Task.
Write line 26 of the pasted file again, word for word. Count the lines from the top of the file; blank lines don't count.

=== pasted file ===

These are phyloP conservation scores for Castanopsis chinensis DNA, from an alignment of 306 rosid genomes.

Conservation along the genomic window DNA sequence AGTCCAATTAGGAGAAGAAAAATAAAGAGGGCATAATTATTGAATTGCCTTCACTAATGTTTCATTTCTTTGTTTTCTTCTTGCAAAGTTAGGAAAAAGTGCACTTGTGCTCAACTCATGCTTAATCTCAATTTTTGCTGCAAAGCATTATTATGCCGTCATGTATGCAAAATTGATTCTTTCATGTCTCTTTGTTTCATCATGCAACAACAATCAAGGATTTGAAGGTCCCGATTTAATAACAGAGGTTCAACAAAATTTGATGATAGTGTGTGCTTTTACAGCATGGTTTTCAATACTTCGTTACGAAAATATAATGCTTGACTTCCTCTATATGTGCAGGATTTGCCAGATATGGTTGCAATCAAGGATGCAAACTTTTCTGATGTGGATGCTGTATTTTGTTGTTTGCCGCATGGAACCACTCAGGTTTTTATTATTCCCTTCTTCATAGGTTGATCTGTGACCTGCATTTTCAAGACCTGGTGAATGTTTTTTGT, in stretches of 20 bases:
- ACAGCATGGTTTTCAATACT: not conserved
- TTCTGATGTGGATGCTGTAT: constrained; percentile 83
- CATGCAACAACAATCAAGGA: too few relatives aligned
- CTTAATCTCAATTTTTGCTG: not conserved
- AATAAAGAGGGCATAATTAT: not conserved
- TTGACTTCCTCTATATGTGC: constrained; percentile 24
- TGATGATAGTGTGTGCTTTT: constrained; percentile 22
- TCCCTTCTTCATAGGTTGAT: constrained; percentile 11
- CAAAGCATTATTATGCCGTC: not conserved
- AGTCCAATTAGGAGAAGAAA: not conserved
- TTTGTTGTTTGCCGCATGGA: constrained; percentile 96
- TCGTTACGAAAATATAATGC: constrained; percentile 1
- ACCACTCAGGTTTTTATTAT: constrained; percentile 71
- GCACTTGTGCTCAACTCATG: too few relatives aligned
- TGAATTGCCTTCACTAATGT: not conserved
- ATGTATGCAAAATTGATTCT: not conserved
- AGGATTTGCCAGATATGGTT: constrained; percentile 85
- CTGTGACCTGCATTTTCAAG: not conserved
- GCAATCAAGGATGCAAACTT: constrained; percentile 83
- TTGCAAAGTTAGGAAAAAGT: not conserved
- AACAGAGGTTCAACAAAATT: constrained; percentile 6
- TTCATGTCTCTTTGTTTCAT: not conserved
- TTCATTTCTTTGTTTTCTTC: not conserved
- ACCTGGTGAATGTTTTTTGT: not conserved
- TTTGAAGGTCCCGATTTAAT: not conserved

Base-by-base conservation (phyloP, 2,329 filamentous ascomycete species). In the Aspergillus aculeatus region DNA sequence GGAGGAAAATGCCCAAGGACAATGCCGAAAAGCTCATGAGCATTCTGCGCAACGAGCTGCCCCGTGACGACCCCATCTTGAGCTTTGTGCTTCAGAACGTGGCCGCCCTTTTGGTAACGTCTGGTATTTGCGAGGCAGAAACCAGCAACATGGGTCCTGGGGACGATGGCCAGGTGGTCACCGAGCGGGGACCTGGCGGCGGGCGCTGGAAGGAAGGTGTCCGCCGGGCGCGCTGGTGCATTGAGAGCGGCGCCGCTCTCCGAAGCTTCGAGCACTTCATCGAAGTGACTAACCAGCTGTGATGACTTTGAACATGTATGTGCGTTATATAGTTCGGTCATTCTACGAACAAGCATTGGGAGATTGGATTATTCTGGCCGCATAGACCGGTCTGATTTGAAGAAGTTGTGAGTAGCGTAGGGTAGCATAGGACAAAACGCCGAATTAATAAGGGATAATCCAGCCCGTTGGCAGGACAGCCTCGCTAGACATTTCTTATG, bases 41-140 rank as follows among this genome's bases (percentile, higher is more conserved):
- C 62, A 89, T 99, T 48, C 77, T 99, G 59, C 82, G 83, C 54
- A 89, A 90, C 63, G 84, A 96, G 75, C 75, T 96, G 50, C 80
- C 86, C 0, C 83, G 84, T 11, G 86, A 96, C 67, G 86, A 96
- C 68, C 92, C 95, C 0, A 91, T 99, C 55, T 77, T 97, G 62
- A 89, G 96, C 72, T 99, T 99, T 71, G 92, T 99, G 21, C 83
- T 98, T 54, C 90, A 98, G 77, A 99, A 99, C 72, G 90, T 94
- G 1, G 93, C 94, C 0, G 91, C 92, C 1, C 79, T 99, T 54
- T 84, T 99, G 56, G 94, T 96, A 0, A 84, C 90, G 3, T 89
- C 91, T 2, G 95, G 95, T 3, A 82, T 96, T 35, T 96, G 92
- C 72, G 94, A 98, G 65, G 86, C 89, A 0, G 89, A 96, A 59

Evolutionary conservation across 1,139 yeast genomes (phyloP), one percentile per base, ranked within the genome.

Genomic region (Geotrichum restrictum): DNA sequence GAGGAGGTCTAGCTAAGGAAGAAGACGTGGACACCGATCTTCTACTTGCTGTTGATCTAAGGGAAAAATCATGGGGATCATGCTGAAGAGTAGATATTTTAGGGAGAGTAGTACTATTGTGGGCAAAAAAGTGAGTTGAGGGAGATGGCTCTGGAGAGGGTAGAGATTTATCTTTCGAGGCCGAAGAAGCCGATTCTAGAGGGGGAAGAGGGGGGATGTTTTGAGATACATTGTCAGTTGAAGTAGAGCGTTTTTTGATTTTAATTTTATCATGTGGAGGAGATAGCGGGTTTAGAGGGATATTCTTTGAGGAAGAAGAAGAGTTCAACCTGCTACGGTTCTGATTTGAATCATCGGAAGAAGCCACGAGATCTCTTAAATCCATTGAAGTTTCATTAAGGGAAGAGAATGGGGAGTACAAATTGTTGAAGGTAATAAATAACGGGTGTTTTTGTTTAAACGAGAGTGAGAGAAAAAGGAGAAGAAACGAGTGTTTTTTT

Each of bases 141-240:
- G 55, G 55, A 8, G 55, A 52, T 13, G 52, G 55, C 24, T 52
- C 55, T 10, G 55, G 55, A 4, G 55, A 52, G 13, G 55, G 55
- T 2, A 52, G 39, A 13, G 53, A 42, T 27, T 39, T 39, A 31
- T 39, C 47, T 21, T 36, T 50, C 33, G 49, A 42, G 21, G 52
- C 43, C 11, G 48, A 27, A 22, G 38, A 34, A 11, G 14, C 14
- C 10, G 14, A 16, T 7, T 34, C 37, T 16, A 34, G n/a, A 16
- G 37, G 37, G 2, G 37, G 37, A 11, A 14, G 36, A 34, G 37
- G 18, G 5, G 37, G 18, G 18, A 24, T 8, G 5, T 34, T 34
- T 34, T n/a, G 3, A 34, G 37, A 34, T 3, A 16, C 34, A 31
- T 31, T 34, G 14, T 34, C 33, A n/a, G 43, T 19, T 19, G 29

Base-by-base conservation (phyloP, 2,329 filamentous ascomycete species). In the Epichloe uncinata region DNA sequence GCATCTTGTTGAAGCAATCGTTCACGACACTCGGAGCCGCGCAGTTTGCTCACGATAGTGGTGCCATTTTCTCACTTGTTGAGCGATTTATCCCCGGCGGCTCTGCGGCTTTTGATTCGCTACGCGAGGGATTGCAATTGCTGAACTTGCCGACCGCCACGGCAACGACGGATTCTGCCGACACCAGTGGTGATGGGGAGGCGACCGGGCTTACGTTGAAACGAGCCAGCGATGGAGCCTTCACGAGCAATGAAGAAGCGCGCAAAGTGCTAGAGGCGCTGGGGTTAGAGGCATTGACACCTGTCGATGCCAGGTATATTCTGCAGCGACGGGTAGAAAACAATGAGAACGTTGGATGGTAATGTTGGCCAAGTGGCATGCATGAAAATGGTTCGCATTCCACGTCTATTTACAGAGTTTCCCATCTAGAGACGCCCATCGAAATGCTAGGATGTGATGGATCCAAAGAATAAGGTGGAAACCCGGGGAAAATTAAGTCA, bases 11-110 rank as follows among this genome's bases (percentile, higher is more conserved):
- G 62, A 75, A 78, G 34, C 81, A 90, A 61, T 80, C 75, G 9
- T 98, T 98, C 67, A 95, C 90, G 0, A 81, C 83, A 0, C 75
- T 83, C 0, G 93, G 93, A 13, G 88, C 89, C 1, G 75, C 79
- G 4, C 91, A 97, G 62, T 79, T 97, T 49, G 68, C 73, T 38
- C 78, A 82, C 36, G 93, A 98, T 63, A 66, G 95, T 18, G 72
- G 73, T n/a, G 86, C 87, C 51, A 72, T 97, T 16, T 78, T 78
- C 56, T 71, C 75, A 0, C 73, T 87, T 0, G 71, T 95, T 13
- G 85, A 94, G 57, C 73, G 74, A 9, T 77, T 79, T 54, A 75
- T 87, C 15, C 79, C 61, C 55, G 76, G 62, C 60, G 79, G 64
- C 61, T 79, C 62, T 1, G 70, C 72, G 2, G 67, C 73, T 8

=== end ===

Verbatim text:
- ACCTGGTGAATGTTTTTTGT: not conserved